Turnover Filing Threshold for Mergers Will Be Increased From NIS 10 Million to NIS 20 Million;

No Abbreviated Forms, Merger Notification Forms Will Be Replaced by a Cumbersome Uniform Form;

The ICA Published a Call for Input from the Public Regarding the Analysis of Conglomerate Mergers.

On January 12, 2021, the Israel Parliament (the Knesset) approved an amendment to the mergers regulations (the “New Merger Regulations“)

According to the New Merger Regulations, transactions will require the approval of the Competition Commissioner’s (the “Commissioner“), where the combined sales turnover derived from Israel of the merging companies in the financial year preceding the merger, exceed ~ NIS 367 million in aggregate, provided that the sales turnover of each of two of the merging parties’ exceeds NIS 20 million (instead of NIS 10 million). Other filing thresholds remained unchanged.

The New Merger Regulations have entirely changed the merger notification forms that must be submitted to the Israeli Competition Authority (the “ICA“): the existing Notice of Merger forms (both the long and the abbreviated forms) will be replaced by a new uniform form, which significantly expands the scope of information that has to be provided.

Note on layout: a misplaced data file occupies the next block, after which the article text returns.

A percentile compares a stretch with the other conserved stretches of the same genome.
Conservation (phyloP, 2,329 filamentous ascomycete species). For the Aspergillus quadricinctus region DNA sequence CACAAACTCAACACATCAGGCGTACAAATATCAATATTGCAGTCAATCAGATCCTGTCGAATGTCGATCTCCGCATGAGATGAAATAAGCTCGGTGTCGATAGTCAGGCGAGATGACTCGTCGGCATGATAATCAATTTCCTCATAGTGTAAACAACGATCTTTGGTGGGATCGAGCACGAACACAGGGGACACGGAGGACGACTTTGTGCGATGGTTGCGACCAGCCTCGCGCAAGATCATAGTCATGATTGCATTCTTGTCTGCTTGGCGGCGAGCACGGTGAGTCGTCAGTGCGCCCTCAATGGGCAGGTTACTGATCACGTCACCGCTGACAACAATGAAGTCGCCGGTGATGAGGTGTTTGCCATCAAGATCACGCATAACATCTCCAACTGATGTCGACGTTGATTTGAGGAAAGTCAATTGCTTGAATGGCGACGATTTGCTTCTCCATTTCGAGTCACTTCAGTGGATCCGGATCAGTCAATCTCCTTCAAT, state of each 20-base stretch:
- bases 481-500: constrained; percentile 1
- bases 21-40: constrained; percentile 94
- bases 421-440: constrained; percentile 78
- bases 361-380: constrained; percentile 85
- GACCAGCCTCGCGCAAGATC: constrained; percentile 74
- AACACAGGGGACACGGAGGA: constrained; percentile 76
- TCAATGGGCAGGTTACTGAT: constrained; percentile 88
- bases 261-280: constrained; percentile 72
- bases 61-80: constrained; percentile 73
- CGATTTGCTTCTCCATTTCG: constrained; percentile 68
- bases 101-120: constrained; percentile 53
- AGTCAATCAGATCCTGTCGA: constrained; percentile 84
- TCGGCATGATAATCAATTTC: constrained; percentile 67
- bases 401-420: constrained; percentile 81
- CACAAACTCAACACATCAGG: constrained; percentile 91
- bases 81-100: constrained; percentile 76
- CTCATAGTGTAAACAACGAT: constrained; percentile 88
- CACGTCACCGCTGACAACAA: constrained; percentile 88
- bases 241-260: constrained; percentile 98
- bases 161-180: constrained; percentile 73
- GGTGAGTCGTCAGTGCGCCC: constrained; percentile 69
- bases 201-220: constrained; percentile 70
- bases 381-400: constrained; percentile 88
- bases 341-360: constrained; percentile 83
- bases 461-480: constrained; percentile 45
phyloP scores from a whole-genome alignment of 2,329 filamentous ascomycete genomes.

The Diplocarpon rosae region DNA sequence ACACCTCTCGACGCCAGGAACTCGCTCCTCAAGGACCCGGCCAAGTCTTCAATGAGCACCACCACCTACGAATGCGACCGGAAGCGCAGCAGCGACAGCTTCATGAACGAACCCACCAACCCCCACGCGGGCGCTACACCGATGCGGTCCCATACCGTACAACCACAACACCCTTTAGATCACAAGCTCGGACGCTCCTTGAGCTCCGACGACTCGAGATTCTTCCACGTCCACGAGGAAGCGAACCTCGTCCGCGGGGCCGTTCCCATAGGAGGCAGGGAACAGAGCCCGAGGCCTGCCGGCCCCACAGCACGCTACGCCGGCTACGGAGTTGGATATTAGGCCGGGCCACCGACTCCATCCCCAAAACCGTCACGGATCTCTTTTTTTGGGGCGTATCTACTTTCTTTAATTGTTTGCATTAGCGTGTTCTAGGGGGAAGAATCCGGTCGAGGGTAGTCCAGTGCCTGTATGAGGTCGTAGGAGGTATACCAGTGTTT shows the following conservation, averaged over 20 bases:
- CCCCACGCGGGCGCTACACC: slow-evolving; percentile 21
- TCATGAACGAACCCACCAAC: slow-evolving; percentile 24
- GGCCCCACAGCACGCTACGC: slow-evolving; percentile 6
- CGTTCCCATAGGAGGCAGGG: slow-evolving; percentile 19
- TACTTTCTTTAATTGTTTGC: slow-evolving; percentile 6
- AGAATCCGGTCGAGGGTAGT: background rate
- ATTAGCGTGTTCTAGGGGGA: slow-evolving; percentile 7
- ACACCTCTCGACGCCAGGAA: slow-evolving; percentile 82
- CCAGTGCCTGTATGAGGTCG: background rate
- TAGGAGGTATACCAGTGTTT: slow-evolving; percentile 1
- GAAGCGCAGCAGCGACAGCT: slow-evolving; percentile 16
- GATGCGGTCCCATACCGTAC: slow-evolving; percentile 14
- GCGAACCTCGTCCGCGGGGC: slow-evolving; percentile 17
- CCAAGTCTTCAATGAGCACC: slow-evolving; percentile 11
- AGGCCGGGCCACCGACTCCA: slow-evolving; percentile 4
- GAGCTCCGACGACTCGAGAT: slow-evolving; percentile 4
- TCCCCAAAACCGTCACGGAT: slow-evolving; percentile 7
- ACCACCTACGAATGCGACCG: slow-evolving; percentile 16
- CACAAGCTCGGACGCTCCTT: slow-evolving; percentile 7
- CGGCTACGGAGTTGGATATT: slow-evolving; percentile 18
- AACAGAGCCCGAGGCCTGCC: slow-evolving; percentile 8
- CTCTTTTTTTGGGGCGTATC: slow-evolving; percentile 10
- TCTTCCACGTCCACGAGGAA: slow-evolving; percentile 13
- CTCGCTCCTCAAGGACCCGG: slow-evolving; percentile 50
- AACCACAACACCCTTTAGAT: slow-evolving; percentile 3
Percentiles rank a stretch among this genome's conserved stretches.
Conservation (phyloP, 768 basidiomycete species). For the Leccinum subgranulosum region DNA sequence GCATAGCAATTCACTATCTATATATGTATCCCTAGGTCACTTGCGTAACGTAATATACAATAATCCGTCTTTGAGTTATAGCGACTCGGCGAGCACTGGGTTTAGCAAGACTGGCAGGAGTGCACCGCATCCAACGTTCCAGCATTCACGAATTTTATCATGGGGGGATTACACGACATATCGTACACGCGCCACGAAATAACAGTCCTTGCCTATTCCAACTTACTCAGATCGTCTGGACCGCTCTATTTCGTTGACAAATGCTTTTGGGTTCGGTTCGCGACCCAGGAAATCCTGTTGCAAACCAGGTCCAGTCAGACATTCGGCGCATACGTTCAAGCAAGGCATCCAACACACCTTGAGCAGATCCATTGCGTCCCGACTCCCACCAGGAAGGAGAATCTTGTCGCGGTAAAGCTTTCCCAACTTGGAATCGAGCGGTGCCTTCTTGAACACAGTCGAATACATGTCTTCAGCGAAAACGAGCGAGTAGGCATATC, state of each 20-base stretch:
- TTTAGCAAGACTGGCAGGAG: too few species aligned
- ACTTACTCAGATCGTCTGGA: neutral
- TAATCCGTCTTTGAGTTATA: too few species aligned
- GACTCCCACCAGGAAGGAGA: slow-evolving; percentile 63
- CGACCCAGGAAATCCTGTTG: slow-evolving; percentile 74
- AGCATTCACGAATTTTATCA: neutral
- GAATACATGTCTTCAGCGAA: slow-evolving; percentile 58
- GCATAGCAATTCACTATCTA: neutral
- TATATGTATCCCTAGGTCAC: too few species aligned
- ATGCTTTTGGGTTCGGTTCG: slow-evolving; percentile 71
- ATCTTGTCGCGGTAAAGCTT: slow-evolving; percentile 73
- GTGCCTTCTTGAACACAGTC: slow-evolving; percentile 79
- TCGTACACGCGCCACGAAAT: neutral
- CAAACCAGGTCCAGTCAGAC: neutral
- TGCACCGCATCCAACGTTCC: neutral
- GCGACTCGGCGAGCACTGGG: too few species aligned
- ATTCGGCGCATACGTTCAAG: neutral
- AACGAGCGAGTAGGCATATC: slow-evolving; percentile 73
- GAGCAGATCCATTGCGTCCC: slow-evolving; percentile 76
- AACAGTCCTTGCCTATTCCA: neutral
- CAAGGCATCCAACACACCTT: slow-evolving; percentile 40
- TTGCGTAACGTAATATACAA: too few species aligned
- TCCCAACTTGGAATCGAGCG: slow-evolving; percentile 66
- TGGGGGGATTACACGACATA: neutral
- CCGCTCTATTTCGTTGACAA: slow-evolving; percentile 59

Additionally, on January 26, 2022, the ICA published a call for input from the public regarding the analysis of conglomerate mergers. The questions that were put to the public were, inter alia, (i) in which cases do conglomerate mergers raise concern of significant harm to competition?; (ii) are the tools that are currently in the ICA’s hands enough, and if not, what tools should be added to the ICA’s toolbox?; and (iii) should mergers in the fields of food or digital economy be analyzed differently than mergers in other fields? The public can respond to the call for input until February 25, 2022.

A Change in the Turnover Threshold

Prior to New Merger Regulations, merger notifications had to be filed with the ICA, inter alia, where the combined sales turnover derived from Israel of the merging companies in the financial year preceding the merger, exceed ~ NIS 360 million in aggregate, provided that the sales turnover derived from Israel for each party exceeds NIS 10 million (the “Turnover-Threshold“).

The New Merger Regulations will increase the Turnover-Threshold from NIS 10 million to NIS 20 million. This update supplements the amendments that were made in the reform of the Israel Economic Competition Law, 1988 in January 2019. In this regard, we note that prior to the amendment, an exemption route was already available for turnovers between NIS 10 and NIS 20 million.